At best these phantom backups cause undue headache in troubleshooting. At worst, they make it impossible to recover in the event of a database related disaster. Join me for a troubleshooting journey involving phantom backups.
For the most part, things work the way you might expect them to work in windows – except it is on Linux. Sure some things are different, but SQL Server itself, is largely the same.
This article demonstrates how to use Extended Events to determine if a database is being used by someone or something.
Data professionals around the globe are frequently finding themselves occupied with figuring out why and when a file (data or log) for a database has changed in size. Whether that change is a growth or shrink, or if the change was expected to happen or not.
Extended Events is a powerful tool with plenty of ease of use and flexibility. This flexibility allows the DBA to capably monitor the server for any issue be it small or large. This article demonstrated how to use Extended Events to monitor for a specific wait_type and the same principles can be applied to any of the waits you may need to investigate.
Extended Events is a powerful tool with plenty of ease of use and flexibility. This flexibility allows the DBA to better service the needs of the developers when the developers need access to the trace data.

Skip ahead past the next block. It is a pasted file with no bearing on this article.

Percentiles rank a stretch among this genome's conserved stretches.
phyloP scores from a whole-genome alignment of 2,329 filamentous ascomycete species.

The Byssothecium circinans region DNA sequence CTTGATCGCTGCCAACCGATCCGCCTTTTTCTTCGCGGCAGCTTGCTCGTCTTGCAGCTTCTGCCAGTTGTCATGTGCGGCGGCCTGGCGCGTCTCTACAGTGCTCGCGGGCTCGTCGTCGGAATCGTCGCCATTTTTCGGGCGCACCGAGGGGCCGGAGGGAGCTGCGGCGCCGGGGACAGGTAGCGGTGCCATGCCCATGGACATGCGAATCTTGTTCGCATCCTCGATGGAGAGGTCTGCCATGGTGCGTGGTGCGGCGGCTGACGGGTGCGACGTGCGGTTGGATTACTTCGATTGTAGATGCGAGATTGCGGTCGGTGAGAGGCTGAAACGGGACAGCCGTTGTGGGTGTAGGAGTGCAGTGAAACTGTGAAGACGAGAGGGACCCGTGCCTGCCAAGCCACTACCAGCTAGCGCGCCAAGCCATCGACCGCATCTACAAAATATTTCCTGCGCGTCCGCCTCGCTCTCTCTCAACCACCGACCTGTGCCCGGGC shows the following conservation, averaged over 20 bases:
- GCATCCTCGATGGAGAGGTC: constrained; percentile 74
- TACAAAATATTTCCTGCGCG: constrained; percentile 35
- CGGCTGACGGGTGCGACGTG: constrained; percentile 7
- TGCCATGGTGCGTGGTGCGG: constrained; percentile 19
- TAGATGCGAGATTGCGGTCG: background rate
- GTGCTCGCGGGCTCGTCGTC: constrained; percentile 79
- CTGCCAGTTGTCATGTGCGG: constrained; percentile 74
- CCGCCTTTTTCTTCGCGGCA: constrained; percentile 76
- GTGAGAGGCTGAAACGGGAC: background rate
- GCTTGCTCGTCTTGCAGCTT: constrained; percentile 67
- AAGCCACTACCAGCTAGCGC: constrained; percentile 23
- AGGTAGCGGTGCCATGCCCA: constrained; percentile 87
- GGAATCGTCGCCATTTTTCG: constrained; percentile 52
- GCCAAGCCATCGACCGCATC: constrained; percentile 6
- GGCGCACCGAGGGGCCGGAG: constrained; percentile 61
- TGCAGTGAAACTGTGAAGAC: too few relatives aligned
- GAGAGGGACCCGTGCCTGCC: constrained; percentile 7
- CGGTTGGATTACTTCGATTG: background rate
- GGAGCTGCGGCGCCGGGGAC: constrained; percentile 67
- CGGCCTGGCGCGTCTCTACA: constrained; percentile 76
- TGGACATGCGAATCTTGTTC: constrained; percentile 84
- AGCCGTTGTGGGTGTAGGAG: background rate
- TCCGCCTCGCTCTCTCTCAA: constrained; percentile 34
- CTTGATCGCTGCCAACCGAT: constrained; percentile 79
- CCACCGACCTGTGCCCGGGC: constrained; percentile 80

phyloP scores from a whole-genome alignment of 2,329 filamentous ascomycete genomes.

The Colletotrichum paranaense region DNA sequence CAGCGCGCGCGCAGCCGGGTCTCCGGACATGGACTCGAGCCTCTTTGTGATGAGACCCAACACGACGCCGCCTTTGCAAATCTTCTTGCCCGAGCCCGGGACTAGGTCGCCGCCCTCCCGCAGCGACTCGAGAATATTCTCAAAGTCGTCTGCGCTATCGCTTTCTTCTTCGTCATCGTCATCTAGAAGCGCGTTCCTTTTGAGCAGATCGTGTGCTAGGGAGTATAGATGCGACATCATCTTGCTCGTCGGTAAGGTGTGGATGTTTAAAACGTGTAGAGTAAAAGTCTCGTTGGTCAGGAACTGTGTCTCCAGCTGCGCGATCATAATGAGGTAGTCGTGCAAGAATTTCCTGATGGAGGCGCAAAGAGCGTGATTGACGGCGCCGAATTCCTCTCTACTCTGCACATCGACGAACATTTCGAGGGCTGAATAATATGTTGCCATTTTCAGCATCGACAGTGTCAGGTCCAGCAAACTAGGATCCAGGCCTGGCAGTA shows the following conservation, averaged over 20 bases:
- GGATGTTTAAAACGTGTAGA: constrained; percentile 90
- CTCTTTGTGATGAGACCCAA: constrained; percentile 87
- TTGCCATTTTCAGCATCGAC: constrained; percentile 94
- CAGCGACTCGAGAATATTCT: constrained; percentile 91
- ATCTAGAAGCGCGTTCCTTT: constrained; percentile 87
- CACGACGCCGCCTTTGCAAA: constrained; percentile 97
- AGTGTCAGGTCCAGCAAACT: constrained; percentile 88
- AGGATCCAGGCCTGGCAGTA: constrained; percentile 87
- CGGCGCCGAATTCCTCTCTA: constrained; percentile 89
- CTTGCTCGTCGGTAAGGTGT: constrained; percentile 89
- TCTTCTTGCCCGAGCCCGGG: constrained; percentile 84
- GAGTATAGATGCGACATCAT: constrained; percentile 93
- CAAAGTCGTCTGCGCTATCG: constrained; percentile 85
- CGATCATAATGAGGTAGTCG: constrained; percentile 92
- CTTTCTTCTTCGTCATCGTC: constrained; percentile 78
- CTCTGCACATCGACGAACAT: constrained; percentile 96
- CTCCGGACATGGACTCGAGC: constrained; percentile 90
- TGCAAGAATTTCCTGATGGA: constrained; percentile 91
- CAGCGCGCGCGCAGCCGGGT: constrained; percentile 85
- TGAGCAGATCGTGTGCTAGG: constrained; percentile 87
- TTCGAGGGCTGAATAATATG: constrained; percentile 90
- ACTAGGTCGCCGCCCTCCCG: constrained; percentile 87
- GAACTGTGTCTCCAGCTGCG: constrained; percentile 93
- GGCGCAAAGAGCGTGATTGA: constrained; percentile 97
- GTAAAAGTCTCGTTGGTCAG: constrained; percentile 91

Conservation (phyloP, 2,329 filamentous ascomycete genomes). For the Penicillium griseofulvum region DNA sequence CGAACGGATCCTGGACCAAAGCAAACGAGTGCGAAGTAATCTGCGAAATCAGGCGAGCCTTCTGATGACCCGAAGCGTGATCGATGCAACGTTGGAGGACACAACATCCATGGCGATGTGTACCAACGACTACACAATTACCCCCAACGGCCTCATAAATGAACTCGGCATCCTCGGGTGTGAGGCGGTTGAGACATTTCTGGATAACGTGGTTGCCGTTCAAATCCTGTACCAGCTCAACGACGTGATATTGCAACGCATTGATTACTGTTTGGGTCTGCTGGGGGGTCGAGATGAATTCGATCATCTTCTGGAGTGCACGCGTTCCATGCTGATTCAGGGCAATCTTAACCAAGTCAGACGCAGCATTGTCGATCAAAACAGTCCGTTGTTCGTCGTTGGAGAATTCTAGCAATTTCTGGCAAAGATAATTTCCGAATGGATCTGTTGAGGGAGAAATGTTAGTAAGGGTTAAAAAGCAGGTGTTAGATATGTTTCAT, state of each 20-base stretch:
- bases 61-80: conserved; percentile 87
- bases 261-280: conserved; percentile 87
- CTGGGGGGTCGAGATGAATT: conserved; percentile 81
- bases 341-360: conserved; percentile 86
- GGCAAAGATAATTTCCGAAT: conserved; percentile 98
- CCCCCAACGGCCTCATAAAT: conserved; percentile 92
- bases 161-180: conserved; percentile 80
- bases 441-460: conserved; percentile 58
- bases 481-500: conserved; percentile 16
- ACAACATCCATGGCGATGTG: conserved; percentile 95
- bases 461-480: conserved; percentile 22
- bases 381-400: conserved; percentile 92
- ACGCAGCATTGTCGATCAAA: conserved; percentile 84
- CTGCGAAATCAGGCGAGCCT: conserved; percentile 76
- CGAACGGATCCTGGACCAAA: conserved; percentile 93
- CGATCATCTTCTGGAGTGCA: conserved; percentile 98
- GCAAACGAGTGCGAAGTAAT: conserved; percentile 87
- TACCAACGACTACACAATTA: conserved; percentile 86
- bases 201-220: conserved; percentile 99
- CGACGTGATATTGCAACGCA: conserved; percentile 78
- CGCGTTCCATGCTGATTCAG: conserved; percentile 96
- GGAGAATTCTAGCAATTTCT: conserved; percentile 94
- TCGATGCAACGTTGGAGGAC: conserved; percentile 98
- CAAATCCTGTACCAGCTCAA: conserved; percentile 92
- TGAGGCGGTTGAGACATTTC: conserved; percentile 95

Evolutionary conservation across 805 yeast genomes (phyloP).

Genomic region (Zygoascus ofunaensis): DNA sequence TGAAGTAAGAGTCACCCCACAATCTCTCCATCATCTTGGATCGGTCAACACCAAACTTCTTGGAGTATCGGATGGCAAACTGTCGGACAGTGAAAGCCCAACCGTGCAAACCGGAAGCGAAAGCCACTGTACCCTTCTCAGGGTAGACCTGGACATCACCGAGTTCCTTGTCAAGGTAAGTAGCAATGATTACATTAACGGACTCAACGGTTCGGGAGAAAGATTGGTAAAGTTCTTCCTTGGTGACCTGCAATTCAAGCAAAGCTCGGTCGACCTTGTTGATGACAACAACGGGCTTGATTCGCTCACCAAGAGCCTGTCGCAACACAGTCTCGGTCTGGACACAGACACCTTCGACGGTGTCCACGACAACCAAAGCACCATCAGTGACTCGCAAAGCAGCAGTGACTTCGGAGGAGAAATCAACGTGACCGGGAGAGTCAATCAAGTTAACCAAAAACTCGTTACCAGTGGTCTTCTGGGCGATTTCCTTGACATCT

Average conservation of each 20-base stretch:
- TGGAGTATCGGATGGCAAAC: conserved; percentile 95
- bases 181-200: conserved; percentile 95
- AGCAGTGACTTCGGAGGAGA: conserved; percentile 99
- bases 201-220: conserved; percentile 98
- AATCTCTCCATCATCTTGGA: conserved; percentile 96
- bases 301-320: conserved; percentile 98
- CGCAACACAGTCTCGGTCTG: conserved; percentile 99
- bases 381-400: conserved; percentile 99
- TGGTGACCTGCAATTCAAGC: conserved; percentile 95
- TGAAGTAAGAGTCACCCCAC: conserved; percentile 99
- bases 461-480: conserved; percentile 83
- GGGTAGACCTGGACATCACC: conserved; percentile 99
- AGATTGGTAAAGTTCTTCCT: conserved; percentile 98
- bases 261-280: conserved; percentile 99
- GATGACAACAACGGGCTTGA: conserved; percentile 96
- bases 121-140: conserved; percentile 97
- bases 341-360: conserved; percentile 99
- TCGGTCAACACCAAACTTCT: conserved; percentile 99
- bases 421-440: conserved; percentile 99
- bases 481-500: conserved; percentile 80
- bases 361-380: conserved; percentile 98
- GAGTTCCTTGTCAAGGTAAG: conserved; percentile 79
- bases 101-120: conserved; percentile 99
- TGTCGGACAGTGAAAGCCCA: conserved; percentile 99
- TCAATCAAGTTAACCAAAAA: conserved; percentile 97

Seldom does a DBA have the opportunity to get out in front of infrequent or random errors such as implicit conversions. More often than not, it is the privilege of the DBA to find out about the problem after the fact from a developer or, worse yet, an end-user.
Database recovery (crash recovery) is a nerve wrenching situation under the wrong conditions. It can be as bad as a root canal and just as necessary to endure that pain at times. When the business is waiting on you waiting on the server to finish crash recovery, you feel nervous at best. If you can be of some use and provide some information back to the business, that anxiety dissipates and the business becomes more calm as well. While the previous script can help you get that information easily enough, I want to introduce the easiest method to capture that information currently available.
There seems to be a myth out there that when deadlocks come a-knocking, then just throw this little directive (ROWLOCK) at it and all will be well. This is total fiction and we will explore that in this article.
Having a tool to be able to monitor CLR health will be essential as you deploy more and more managed code within SQL Server. Extended Events offers a great lightweight means to do just that. This article shows how to deploy a session that will capture the various changes with CLR objects within our database environment. In addition, you will be able to capture various conditions related to performance or problems with the managed code. You may even recognize some of the CLR events from the system_health session.